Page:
To participate in the walk, Bowers needed to raise $1,800. She exceeded that with contributions from several friends and two Williamsport groups.
The Williamsport Red Men and its women's auxiliary, the Red Feather Council, donated about $800, Bowers said.
The New York-New Jersey walk netted more than $3 million, according to Avon Products Inc.
Every day 483 women in the United States are diagnosed with breast cancer, estimates the Y-ME National Breast Cancer Organization.
And it doesn't just affect women, Bowers said.
Men can get breast cancer, but more often they know someone who has it - a mother, sister, wife or friend.
"It really touches everyone," she said.
"About a year and a half ago we had a scare in my family," Bowers said. "My mother had a mammogram that wasn't quite right." Further tests showed it wasn't cancer, she said.
The first walk was held last year in California as part of the Avon Breast Cancer Awareness Crusade, which has raised money for early detection programs since 1993, according to Avon.
This year, walks are being held in Chicago, New York, Los Angeles and Atlanta, Bowers said. Next year they will be held in the same areas, plus Washington, D.C., and Boston, she said.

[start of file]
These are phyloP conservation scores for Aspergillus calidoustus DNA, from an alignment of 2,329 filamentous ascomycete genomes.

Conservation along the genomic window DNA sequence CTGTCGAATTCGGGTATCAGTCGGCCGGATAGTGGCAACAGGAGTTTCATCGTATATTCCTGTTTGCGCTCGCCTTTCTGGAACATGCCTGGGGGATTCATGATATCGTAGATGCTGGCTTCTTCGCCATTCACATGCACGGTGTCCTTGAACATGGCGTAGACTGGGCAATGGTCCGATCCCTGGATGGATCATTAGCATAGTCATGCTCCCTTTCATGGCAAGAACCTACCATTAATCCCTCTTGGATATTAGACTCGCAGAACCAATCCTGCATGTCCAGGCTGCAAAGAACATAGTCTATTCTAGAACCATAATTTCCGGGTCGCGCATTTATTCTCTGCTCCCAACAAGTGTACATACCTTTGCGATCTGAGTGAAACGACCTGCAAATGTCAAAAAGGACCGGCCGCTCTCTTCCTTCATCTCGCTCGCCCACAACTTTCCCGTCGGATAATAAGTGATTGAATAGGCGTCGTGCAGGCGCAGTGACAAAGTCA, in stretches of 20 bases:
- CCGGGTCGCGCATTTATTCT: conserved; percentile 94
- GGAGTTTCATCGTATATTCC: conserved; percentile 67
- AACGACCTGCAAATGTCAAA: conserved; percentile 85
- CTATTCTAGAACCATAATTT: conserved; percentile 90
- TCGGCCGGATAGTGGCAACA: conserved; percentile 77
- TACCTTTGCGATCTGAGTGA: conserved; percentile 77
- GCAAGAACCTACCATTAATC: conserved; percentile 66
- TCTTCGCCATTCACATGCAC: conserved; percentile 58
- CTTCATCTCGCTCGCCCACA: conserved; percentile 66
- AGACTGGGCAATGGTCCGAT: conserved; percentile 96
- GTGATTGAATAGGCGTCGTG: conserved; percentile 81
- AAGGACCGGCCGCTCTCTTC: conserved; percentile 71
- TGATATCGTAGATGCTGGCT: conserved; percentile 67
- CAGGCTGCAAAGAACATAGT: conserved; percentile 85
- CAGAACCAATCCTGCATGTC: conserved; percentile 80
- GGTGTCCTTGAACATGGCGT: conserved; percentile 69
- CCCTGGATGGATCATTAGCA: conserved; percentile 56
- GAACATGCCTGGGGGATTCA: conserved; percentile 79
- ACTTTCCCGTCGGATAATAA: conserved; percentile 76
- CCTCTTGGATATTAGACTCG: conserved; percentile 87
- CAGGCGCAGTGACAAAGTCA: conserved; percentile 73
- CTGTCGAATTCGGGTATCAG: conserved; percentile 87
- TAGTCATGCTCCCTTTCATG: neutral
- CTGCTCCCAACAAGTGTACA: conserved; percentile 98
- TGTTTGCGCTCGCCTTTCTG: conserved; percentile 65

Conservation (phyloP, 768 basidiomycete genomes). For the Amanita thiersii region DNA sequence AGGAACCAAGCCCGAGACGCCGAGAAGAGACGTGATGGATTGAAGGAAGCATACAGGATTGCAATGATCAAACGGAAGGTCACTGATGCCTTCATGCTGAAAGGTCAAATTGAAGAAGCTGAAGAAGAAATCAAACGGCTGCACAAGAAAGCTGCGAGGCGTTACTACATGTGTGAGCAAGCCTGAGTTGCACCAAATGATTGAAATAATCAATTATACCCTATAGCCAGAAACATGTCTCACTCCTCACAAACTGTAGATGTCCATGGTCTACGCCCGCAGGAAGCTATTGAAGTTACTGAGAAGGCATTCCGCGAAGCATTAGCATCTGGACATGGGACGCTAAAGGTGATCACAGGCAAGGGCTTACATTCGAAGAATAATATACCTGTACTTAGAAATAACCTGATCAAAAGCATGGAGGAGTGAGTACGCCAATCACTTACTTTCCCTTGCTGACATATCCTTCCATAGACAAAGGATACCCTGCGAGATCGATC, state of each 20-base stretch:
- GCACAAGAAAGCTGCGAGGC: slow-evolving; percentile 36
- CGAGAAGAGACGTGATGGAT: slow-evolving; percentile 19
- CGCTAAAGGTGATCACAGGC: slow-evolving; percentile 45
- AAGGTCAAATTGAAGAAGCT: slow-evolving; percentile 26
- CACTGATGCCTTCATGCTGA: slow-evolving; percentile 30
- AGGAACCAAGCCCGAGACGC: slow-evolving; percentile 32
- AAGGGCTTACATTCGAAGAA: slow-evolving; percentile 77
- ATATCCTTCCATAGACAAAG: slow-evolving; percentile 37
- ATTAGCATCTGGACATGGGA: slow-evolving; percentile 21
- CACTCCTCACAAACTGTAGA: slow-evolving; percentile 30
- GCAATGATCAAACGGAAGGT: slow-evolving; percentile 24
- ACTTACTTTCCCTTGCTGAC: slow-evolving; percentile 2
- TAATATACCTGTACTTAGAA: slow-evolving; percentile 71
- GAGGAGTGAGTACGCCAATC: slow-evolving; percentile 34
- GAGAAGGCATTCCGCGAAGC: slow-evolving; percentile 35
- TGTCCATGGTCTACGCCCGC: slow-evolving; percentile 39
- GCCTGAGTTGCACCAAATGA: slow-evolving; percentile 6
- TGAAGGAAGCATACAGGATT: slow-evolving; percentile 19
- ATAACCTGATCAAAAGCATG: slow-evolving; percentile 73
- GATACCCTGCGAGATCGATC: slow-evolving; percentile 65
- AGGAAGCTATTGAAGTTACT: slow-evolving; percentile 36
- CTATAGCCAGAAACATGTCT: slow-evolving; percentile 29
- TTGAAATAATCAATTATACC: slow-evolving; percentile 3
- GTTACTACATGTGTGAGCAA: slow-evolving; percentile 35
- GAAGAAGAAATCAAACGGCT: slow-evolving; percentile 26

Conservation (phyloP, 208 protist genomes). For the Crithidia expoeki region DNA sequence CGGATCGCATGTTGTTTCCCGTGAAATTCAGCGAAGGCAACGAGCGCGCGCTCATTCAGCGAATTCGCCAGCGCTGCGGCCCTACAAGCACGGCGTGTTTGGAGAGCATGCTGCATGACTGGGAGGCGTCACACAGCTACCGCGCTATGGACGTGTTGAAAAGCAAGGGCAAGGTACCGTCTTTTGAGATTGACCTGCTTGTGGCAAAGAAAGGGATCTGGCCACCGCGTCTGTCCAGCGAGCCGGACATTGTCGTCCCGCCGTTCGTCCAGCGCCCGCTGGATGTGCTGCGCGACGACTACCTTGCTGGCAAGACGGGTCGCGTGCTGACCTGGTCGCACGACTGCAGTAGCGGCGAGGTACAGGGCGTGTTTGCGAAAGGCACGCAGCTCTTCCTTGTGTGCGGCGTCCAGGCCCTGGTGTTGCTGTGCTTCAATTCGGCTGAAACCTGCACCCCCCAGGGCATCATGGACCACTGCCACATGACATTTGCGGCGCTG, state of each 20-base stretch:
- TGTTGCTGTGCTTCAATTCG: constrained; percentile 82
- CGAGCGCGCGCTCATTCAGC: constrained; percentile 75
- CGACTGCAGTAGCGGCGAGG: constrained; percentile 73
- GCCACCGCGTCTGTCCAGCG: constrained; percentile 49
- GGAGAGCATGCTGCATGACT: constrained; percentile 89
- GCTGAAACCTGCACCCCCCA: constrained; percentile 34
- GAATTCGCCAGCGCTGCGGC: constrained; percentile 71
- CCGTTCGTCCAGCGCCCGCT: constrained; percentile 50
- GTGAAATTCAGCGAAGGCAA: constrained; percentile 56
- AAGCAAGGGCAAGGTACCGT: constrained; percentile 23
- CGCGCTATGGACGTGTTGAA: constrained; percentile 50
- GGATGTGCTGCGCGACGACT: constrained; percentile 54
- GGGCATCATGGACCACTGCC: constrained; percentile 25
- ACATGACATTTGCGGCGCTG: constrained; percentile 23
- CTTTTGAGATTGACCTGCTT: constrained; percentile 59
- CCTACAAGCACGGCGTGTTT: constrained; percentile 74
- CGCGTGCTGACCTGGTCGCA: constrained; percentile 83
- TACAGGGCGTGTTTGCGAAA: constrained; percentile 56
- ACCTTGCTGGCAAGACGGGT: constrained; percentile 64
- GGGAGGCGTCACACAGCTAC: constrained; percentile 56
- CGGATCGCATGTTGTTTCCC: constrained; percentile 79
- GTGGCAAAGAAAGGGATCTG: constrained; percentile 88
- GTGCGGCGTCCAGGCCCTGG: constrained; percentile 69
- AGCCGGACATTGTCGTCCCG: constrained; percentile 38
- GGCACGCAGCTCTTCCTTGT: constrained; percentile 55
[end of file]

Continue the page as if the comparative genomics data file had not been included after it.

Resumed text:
Bowers is already planning to walk in Washington in October and to be a crew member for the New York walk.
She wants to start recruiting walkers for the Washington event, encouraging people to begin training now. Those interested in training with Bowers can call her at 301-745-3759.
Walkers must be at least 17, she said.
Bowers doesn't consider herself an athlete but she began training for this year's walk in March, walking before and after work.
"When I turned 40 I decided every year I needed to do something exciting. Every year I try to push it a little bit," Bowers said.
Organizers made the walk fun and easy, she said.
The walk began at Bear Mountain State Park Aug. 27, went along the Hudson River, crossed through New Jersey and finished in Central Park Aug. 29. At the end of each day participants pitched tents for the night.
There were several pit stops and mini-pit stops along the way for walkers to get drinks and use portable toilets.
Bowers said her personal goal was not to be swept up by one of the "sweep vans." The vans, with a broom on the front and people dressed as witches inside, picked up walkers who were injured or too tired to finish the day's route.
Despite a blister on her ankle, Bowers pressed on.
With her hike behind her, Bowers said she felt exhilarated and excited to have finished.
For more information about the walk visit Avon's web site at www.avon3day.org.